Date of Award

5-15-2017

Degree Type

Thesis

Degree Name

Biology (M.S.)

Department

Biology

First Advisor

Jennifer Moore

Second Advisor

Amy Russell

Third Advisor

Peter Jones

Academic Year

2016/2017

Abstract

As humans increasingly exploit natural areas, wildlife populations face a growing number of threats that often result in population decline and isolation. Small, isolated populations are vulnerable to extirpation due to both genetic and demographic factors. Yet, low detectability of many imperiled species often precludes the collection of population-level data important for assessing population viability and implementing successful conservation. The eastern massasauga (Sistrurus catenatus) is a cryptic pitviper that has been extirpated throughout much of its historic range due to agricultural conversion of wetland habitat and other synergistic threats. Consequently, this species is federally listed as threatened in both the United States and Canada, and most remnant populations are believed to be small and isolated. However, most extant populations lack data on population size and long-term survival rates, making effective management, monitoring, and viability assessments difficult. To address these data deficiencies, I estimated the genetic effective population size (Ne) and census population size (Nc) for eastern massasaugas at two sites in southwest Michigan. My results revealed small Nc, with approximately 108 (95% CI = 87–165) and 148 (95% CI = 102–295) adults estimated at the study sites in Cass County and Barry County, respectively. Estimates of Ne were even smaller: approximately 29.5 (95% CI = 22.2–40.5) for Cass County and 44.2 (95% CI =29.7–73.4) for Barry County. Additionally, Ne/Nc ratios were similar across study sites. Secondly, for the Barry County population, I used mark-recapture data spanning 2008–2016 to estimate annual apparent survival rates of adults. Using these estimates and other parameter values obtained from my site and a nearby population, I modeled population viability over the next 100 years. I also performed a sensitivity analysis to assess the relative influence of model parameters on extinction risk. I estimated annual apparent survival rates of 0.79 (95% CI = 0.68–0.87) for adult males and 0.78 (95% CI = 0.68–0.86) for adult females. Results of my sensitivity analysis suggest that actions promoting high survival of adult females should be a management priority, followed by activities that facilitate high reproductive output and neonate survival.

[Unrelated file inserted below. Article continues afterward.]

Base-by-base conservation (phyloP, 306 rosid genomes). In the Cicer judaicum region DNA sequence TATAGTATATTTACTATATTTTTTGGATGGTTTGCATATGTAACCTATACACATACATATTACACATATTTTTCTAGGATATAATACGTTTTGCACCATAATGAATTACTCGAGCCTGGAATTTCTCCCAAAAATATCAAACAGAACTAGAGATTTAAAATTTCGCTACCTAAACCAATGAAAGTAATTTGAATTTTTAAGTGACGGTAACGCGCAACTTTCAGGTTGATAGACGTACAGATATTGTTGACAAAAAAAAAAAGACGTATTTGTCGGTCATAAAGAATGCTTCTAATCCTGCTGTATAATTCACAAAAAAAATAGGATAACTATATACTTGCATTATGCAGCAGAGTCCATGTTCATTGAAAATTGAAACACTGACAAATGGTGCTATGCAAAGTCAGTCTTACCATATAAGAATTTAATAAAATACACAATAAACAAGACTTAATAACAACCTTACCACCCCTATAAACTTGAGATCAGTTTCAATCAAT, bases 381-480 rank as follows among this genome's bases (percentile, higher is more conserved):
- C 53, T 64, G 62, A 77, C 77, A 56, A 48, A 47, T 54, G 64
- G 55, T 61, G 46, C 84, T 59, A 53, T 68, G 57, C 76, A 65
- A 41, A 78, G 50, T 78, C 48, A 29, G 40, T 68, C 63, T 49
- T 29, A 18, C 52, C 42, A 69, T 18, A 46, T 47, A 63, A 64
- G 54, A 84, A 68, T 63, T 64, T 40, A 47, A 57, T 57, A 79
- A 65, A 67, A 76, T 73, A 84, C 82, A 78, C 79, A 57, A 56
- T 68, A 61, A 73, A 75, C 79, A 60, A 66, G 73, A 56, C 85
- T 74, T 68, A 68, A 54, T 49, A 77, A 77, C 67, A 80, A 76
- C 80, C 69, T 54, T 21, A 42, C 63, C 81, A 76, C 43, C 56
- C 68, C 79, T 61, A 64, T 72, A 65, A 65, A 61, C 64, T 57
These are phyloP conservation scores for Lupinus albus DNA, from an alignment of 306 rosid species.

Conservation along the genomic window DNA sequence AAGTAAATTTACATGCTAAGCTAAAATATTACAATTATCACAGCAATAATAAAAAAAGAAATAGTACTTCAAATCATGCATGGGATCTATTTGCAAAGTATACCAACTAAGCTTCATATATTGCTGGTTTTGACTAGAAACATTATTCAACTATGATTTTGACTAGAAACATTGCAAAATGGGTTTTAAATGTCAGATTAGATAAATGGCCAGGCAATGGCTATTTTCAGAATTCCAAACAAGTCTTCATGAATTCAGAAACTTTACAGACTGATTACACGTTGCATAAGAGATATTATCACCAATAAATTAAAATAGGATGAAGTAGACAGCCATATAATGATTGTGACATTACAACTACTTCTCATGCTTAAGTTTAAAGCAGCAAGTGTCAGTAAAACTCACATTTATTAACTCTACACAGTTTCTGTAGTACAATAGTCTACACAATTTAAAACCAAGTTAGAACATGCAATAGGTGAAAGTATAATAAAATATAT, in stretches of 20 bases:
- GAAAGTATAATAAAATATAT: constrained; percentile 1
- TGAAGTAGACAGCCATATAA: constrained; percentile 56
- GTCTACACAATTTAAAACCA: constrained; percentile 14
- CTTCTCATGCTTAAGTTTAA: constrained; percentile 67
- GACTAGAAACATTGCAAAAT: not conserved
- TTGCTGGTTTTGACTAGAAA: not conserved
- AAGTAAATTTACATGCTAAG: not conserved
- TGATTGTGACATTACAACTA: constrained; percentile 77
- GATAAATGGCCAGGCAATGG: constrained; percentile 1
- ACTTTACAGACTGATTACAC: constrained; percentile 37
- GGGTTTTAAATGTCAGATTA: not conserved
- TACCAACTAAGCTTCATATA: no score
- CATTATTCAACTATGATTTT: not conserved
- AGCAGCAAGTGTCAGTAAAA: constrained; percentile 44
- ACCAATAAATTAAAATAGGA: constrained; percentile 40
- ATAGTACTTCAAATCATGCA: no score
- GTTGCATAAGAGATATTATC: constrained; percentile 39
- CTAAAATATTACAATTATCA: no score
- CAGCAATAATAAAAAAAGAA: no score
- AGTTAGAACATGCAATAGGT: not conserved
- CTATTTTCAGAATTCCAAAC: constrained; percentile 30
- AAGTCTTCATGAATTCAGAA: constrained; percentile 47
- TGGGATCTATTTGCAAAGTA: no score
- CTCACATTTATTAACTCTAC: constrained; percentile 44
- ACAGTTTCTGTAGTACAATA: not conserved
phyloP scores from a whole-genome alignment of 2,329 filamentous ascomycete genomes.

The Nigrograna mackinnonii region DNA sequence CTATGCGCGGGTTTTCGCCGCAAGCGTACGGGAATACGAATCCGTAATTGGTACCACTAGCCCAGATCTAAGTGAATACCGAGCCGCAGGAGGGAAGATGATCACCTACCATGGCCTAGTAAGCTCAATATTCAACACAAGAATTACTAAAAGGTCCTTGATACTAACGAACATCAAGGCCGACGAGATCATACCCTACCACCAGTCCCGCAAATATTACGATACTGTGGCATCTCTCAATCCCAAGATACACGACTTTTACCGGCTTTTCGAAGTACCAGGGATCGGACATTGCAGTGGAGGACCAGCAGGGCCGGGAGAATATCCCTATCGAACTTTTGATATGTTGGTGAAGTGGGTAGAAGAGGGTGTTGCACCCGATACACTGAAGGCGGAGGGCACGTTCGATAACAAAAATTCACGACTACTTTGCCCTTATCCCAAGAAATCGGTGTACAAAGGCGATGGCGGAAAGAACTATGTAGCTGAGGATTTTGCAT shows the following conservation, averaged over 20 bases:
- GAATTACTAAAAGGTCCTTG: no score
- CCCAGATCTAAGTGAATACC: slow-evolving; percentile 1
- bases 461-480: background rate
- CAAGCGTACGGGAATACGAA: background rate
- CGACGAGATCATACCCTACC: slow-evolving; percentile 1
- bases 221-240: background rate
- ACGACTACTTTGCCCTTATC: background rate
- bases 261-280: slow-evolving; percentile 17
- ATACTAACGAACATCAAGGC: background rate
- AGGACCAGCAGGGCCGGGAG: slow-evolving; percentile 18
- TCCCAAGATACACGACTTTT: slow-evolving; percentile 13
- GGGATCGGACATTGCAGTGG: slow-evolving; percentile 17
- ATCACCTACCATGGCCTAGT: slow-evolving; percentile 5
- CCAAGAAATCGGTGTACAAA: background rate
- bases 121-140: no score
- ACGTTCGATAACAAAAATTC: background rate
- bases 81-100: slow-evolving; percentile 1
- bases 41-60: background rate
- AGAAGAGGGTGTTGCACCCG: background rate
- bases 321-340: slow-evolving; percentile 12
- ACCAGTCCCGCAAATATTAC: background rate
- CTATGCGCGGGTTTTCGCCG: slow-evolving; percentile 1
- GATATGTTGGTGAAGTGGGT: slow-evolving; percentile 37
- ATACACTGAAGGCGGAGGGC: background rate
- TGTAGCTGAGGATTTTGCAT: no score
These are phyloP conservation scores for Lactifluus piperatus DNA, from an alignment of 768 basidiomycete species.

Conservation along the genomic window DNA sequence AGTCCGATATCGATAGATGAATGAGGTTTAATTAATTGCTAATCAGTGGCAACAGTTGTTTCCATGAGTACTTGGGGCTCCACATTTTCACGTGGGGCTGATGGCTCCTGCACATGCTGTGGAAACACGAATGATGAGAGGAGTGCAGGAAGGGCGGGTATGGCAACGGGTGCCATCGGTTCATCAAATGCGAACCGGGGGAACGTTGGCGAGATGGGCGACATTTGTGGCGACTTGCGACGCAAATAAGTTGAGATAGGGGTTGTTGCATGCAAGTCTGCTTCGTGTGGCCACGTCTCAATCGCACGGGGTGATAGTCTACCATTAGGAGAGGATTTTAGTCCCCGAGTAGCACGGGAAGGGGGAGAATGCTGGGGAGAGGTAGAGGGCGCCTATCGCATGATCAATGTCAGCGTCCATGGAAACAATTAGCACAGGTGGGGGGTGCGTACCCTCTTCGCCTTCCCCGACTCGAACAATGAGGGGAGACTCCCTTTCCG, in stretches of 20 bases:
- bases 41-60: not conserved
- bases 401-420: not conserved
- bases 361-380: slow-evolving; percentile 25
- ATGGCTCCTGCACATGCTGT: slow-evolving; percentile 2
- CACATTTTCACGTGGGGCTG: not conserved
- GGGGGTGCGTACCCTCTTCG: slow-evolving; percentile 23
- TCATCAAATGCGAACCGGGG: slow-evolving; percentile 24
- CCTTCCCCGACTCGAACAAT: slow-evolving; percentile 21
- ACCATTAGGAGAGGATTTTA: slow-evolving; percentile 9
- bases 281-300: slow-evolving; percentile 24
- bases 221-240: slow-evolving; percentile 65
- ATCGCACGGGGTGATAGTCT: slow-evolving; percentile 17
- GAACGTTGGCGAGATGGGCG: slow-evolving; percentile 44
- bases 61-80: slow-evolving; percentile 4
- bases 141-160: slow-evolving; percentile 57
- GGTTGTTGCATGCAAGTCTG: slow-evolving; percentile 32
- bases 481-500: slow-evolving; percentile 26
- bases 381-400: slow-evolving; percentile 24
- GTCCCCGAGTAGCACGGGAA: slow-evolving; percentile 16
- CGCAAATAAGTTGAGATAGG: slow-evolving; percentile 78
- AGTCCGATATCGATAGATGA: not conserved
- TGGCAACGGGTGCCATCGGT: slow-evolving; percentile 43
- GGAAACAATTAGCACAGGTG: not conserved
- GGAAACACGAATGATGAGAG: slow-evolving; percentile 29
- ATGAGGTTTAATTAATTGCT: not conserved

Available for download on Saturday, May 18, 2019

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